Odum's research interests include sociology of reproduction and structures of inequality, more specifically exploring reproductive health disparities among poor women and women of color, and motherhood. Her graduate research explored racial differences in reasons why women have abortions, use contraception, and their access to care. She is primarily a qualitative researcher, has been published in The Encyclopedia of Race and Racism and has presented at numerous conferences related to her field. Odum has strong connections to the Cincinnati area and has worked as a community advocate, which includes sitting on local community boards, church affiliations, and women's advocacy groups.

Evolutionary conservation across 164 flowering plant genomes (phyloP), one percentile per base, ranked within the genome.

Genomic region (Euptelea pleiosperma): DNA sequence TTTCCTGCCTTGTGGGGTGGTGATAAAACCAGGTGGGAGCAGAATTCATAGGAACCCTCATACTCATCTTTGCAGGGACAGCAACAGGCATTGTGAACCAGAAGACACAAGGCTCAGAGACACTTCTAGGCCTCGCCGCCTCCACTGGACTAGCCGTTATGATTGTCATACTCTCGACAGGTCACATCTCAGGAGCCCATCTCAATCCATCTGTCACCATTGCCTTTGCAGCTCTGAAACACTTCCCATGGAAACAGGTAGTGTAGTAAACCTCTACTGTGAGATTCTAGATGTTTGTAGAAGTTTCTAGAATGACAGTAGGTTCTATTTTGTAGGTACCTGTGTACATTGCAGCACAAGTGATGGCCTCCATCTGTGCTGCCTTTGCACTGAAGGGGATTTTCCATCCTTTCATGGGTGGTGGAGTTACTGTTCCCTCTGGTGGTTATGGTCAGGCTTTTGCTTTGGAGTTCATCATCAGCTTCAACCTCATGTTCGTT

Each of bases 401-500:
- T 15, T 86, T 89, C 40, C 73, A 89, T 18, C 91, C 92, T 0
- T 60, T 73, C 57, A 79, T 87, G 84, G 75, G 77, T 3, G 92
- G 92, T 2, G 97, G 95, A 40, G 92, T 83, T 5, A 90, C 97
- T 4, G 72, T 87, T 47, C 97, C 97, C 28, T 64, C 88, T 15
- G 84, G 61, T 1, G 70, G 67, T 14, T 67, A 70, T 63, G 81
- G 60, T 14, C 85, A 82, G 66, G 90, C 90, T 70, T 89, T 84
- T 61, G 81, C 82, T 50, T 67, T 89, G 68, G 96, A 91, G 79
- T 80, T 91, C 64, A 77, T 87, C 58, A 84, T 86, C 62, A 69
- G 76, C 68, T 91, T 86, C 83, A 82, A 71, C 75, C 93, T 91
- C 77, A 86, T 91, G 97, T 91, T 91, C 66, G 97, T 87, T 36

Focuses on the implications of race and racism for family functioning and family formation.
Seeks to understand why and how black women decide to become mothers (or not) and how, more generally, they make sense of their reproductive journeys. Argues that the decisions women make in terms of motherhood and the societal influences they interact with must be examined and understood in the light of the constellations of constraints, opportunities, and experiences that their particular social locations provide. Argues that understanding reproductive agency for African American women can help us better understand how differently situated women think about and practice motherhood.